Tesla described the past year as a "transformative" one for the electric automaker as it reported its sixth straight profitable quarter on Wednesday driving it to a full year of profitability giving CEO Elon Musk a win-win.
The company generated $270 million in net income for the fourth quarter or $0.80 cents per share, slightly below Wall Street's estimates of $1.03 per share. Revenue came in ahead of estimates at $10.7 billion as the company delivered 180,667 vehicles in the quarter. For the full year, Tesla posted $721 million in net income on revenue of $31.5 billion.
Looking ahead, the company announced ambitious delivery plans.
“Over a multi-year horizon, we expect to achieve 50% average annual growth in vehicle deliveries,” Tesla said in a statement. "In some years we may grow faster, which we expect to be the case in 2021."
The average selling price for Tesla vehicles declined by 11 percent year-over-year as production shifted from the Model S and X vehicles to the more affordable Model 3 and Y vehicles. The Model S and X accounted for 18,966 of the total vehicles delivered in the quarter while the Model 3 and Y accounted for 161,701 of the total deliveries.
The company previously said it delivered 499,550 vehicles in 2020, falling slightly short of its half a million vehicle delivery estimate. It produced 509,737 vehicles during the year.
In addition, the company's gross margins reached 19.2 percent, the lowest since the fourth quarter of 2019. The company also reported positive free cash flow for the year of $2.79 billion while capital expenditures hit $1.15 billion.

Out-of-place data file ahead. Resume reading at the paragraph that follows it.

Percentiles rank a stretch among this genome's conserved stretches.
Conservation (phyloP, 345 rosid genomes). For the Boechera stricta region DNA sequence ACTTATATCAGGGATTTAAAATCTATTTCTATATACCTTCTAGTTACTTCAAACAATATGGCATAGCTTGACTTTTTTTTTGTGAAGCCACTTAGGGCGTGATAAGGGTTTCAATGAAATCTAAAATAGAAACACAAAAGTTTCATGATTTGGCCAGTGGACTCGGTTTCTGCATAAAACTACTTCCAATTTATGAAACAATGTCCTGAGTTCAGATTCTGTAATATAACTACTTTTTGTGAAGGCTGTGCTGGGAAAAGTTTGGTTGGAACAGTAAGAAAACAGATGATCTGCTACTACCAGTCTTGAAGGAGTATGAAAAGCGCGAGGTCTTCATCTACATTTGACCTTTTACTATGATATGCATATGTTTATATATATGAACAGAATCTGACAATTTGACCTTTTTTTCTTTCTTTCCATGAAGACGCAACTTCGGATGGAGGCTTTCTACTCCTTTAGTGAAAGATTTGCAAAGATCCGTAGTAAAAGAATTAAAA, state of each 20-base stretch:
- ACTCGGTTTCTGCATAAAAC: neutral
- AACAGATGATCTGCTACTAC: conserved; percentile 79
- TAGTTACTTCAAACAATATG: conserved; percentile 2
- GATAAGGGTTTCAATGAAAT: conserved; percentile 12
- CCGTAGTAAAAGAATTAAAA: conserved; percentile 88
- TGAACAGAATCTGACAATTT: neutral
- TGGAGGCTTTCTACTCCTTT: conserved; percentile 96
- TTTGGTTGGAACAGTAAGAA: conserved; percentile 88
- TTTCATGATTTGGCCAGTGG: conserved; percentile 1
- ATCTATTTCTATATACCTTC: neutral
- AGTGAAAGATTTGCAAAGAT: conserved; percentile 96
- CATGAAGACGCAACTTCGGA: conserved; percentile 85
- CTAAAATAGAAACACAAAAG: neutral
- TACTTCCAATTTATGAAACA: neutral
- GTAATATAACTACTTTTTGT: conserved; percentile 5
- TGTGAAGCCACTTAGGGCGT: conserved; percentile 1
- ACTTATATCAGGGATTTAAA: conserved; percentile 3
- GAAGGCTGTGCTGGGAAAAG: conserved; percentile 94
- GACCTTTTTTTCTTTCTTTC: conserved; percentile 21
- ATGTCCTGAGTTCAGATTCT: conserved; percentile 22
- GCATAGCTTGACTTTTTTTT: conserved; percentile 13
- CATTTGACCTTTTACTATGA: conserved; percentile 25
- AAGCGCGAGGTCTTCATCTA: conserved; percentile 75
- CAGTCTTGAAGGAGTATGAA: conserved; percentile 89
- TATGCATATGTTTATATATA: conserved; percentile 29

During the quarter, Tesla made a series of upgrades to its facilities.
Tesla's Fremont, California factory now includes a new powertrain, an entirely new interior, exterior updates and other improvements. Production on new Model S and X vehicles will resume in the first quarter and ramp back up to full capacity over time. Tesla also plans to increase Model Y production at the facility, which will include "integration of single-piece rear body underbody castings to meet customer demand."
Meanwhile, Tesla's Gigafactory in Shanghai ramped up Model 3 production to more than 5,000 cars per week and began producing its newer Model Y vehicles. The company recently started shipping the new Model 3 vehicles from the factory to several countries in Europe and the Asia Pacific region with a "strong response" from customers.
The company also remains “on track to start vehicle production this year with structural batteries leveraging in-house battery technology” at its Berlin and Austin, Texas facilities, where the company will ramp up production of the new Model S and X and deliver the first Tesla Semi by the end of the year.
“While our total market share in Europe increased in 2020, Gigafactory Berlin should enable a significant increase in local deliveries, similar to what we saw after constructing Gigafactory Shanghai,” Tesla said in its shareholder letter. “Buildout of our Berlin factory continues as planned.”